We have two estimators for b : b 0 and b 1. Under the null hypothesisboth of these estimators are consistentbut b 1 is efficient has the smallest asymptotic varianceat least in the class of estimators containing b 0.
Under the alternative hypothesisb 0 is consistent, whereas b 1 isn't. Then the Wu—Hausman statistic is: . If we reject the null hypothesis, it means that b 1 is inconsistent. This test can be used to check for the endogeneity of a variable by comparing instrumental variable IV estimates to ordinary least squares OLS estimates. It can also be used to check the validity of extra instruments by comparing IV estimates using a full set of instruments Z to IV estimates that use a proper subset of Z.
Note that in order for the test to work in the latter case, we must be certain of the validity of the subset of Z and that subset must have enough instruments to identify the parameters of the equation.
Hausman also showed that the covariance between an efficient estimator and the difference of an efficient and inefficient estimator is zero. Assuming joint normality of the estimators. Using the commonly used result, showed by Hausman, that the covariance of an efficient estimator with its difference from an inefficient estimator is zero yields.
The Hausman test can be used to differentiate between fixed effects model and random effects model in panel analysis. In this case, Random effects RE is preferred under the null hypothesis due to higher efficiency, while under the alternative Fixed effects FE is at least as consistent and thus preferred.
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Namespaces Article Talk. Views Read Edit View history. Help Learn to edit Community portal Recent changes Upload file. Download as PDF Printable version.Today we are going to study a group of variables that I personally dislike: endogenous one. When you have an endogenous regressor, your OLS estimates become inconsistent and it may happen thanks to measurement error or omitted variable biases. That is why we need to find another variable, called an instrument, that is exogenous and it is correlated with the outcome variable only through its effect on the endogenous regressor.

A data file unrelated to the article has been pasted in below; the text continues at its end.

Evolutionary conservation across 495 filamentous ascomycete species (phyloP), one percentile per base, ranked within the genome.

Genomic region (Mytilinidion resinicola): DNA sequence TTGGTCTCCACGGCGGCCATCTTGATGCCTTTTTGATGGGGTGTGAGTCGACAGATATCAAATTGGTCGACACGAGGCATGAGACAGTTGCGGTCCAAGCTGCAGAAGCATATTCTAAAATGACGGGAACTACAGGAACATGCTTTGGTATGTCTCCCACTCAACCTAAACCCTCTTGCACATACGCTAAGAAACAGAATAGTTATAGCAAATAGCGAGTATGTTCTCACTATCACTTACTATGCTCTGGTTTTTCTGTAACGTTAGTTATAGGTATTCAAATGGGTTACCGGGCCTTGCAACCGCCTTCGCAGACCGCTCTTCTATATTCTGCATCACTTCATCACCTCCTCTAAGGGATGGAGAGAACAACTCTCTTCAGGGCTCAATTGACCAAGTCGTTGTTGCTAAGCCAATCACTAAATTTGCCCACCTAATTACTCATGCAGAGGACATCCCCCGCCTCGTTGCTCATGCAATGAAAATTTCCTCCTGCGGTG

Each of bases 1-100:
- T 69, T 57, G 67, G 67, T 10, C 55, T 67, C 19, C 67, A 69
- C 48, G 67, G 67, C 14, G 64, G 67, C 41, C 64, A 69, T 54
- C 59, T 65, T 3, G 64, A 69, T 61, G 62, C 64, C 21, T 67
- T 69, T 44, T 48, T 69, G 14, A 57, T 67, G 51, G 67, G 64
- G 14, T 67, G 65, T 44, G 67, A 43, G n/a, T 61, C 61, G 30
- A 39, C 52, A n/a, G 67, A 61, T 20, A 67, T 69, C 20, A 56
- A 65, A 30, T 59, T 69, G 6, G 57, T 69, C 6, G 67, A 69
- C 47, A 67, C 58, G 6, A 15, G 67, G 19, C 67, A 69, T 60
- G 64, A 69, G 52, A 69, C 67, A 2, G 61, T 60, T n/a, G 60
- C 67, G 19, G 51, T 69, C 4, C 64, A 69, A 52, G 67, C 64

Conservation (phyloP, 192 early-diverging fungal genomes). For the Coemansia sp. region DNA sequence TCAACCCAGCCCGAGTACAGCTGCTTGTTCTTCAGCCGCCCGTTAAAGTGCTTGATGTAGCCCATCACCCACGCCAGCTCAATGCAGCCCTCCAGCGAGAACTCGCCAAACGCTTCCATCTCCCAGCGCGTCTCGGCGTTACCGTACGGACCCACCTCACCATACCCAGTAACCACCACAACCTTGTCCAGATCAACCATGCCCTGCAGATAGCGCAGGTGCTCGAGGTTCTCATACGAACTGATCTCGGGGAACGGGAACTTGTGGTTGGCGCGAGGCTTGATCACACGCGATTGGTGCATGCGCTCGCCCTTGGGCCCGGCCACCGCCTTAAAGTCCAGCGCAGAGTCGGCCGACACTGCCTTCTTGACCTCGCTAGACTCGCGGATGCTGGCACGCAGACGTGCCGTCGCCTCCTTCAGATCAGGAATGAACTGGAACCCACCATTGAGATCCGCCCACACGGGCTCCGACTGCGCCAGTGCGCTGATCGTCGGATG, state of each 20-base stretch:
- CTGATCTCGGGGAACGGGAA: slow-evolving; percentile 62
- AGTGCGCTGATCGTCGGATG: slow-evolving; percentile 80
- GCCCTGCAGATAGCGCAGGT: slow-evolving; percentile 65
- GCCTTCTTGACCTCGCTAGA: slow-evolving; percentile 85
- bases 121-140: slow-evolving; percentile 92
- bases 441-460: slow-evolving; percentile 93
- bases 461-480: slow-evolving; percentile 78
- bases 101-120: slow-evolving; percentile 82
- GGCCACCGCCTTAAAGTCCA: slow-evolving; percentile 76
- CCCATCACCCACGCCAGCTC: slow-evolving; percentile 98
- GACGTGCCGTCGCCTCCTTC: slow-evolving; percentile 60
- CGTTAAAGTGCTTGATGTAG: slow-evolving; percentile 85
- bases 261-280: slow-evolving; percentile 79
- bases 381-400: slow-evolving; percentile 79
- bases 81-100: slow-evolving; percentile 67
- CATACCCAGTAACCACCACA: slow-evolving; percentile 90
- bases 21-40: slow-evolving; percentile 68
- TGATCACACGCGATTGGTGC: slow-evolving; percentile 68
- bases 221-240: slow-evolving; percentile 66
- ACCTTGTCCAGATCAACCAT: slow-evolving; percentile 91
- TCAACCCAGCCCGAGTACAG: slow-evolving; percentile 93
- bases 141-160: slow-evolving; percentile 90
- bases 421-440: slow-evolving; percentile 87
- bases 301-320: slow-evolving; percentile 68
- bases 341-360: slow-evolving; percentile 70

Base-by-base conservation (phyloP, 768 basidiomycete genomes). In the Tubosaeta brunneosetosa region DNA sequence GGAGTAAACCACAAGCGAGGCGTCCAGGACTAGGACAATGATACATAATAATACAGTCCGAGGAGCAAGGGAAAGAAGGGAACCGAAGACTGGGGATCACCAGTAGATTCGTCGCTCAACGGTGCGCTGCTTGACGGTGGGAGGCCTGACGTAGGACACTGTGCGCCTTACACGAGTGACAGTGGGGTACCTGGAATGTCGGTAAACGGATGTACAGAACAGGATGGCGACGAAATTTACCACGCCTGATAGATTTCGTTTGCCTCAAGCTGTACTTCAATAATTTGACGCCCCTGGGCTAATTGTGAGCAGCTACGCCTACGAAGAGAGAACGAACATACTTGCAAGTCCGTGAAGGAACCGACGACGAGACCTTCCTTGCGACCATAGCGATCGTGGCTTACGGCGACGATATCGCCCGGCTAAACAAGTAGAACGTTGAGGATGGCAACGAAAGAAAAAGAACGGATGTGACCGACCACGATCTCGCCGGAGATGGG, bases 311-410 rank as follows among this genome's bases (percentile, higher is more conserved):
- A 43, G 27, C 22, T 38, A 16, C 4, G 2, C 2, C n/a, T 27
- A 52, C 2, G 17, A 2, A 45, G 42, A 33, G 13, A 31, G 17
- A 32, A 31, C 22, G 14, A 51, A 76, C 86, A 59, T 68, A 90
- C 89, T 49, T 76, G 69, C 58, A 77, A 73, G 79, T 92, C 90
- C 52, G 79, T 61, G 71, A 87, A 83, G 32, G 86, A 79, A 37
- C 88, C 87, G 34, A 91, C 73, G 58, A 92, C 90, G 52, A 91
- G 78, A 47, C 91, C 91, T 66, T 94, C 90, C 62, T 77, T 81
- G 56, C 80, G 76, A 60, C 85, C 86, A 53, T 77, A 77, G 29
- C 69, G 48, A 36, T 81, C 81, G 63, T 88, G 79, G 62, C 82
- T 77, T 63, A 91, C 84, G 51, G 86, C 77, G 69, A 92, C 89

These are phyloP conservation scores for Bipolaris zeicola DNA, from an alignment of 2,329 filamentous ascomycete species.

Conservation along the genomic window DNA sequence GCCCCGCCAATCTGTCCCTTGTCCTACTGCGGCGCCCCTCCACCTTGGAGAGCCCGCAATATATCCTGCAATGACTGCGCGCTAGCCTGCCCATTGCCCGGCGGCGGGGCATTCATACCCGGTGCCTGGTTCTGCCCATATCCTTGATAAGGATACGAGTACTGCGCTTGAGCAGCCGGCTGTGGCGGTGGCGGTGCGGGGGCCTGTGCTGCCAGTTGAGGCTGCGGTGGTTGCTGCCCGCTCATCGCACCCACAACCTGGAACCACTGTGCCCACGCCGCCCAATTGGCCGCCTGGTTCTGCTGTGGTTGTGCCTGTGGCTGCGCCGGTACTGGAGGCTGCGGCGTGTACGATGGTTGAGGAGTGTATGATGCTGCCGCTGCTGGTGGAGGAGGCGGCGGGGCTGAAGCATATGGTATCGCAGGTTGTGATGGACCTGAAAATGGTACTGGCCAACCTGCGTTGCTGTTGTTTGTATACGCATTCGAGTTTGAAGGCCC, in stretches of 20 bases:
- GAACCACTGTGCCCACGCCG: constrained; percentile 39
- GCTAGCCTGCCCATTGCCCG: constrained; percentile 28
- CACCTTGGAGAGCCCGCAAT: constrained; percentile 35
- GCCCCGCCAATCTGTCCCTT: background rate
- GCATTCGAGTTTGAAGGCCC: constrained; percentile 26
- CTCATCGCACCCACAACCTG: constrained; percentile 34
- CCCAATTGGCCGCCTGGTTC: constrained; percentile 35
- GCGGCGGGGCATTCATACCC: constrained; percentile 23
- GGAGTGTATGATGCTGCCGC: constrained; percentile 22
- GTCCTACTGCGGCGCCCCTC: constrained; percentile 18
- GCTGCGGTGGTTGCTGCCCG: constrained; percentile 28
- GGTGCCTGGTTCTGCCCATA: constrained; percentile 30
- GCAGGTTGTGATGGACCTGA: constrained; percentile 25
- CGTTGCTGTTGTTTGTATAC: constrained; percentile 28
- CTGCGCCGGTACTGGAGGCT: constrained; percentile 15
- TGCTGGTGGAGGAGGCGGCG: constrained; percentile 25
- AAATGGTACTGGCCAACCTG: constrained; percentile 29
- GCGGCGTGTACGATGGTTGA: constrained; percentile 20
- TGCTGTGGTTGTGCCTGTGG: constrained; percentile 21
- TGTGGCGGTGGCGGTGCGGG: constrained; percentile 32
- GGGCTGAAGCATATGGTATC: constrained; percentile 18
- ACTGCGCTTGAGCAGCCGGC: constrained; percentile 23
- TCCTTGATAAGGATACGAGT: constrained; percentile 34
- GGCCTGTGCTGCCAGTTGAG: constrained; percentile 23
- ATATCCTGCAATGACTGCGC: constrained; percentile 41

Are you ready to play with them? We will need to use a special database named card. This dataset contains information on a sample of working men aged between 24 and 34 who were part of the wave of the US National Longitudinal Survey of Young Men and it is usually studied to replicate the estimates of the earnings equations.
It includes a measure of the log of hourly wages in lwagea measure of years of education educyears of labour market experience experthe square of years of labor market experience expersq and other useful variables we can look at through the describe command:. We want to investigate returns to schooling that means how much your earnings can increase if you spend more years of your life to study and form yourself at school.
If we want to study the sign of this relation, the perfect starting point is a scatter plot. The relationship is positive!